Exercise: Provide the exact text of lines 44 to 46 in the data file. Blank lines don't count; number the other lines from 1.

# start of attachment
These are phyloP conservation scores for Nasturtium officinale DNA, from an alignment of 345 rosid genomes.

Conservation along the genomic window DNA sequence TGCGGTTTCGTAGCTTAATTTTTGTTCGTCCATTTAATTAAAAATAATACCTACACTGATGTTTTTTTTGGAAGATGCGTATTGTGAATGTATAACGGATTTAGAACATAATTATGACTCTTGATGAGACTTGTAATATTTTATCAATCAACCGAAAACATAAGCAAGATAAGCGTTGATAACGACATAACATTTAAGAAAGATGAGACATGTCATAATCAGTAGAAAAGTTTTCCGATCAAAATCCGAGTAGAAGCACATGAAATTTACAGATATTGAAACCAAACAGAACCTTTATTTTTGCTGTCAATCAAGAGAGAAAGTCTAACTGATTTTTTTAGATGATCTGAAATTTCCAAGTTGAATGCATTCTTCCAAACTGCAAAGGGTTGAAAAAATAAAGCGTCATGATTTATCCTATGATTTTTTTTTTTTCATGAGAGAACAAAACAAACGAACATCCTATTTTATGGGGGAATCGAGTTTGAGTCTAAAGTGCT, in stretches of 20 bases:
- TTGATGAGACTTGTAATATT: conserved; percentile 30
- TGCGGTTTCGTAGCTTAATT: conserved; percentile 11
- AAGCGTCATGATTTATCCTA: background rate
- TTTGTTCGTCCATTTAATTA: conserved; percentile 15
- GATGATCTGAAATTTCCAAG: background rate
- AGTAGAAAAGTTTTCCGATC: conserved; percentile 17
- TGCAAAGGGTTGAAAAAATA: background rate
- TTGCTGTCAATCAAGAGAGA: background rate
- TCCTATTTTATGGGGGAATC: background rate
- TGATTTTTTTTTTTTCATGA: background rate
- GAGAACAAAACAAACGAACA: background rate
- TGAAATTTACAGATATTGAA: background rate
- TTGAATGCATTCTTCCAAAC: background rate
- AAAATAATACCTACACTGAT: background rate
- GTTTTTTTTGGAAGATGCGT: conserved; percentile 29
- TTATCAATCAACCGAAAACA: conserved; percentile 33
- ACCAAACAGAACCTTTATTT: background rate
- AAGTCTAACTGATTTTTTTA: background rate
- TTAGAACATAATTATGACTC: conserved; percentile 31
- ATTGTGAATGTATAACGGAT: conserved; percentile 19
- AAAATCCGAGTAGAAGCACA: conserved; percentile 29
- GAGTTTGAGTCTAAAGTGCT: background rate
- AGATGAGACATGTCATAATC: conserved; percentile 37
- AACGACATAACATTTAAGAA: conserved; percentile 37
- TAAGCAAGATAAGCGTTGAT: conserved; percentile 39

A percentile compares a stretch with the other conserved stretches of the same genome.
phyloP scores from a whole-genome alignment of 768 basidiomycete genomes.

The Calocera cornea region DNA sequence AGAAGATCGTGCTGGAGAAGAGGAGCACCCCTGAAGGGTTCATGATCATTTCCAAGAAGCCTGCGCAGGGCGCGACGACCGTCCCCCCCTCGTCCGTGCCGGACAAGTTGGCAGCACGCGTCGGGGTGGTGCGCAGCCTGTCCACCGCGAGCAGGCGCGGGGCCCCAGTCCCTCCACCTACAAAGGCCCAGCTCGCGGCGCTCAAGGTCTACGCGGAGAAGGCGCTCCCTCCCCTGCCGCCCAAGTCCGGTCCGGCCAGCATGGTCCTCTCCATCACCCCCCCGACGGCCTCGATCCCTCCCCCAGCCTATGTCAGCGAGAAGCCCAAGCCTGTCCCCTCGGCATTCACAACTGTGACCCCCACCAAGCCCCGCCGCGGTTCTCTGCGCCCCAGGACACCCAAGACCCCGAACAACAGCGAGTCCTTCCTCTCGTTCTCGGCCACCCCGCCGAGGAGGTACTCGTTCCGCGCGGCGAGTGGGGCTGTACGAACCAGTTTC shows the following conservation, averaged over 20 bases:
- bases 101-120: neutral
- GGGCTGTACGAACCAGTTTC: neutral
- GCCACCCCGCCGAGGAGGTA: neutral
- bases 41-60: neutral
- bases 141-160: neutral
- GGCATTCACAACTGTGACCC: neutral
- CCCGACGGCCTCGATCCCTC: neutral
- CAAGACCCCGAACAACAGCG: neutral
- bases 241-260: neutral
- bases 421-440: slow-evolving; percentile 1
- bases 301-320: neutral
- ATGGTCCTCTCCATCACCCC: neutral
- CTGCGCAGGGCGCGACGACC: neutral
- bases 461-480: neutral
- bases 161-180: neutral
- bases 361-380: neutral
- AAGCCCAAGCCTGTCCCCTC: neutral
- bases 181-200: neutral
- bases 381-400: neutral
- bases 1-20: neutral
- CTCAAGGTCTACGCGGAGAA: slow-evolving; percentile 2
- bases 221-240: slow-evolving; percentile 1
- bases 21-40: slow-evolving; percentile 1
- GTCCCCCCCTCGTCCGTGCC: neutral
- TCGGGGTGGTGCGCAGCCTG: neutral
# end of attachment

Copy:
- bases 461-480: neutral
- bases 161-180: neutral
- bases 361-380: neutral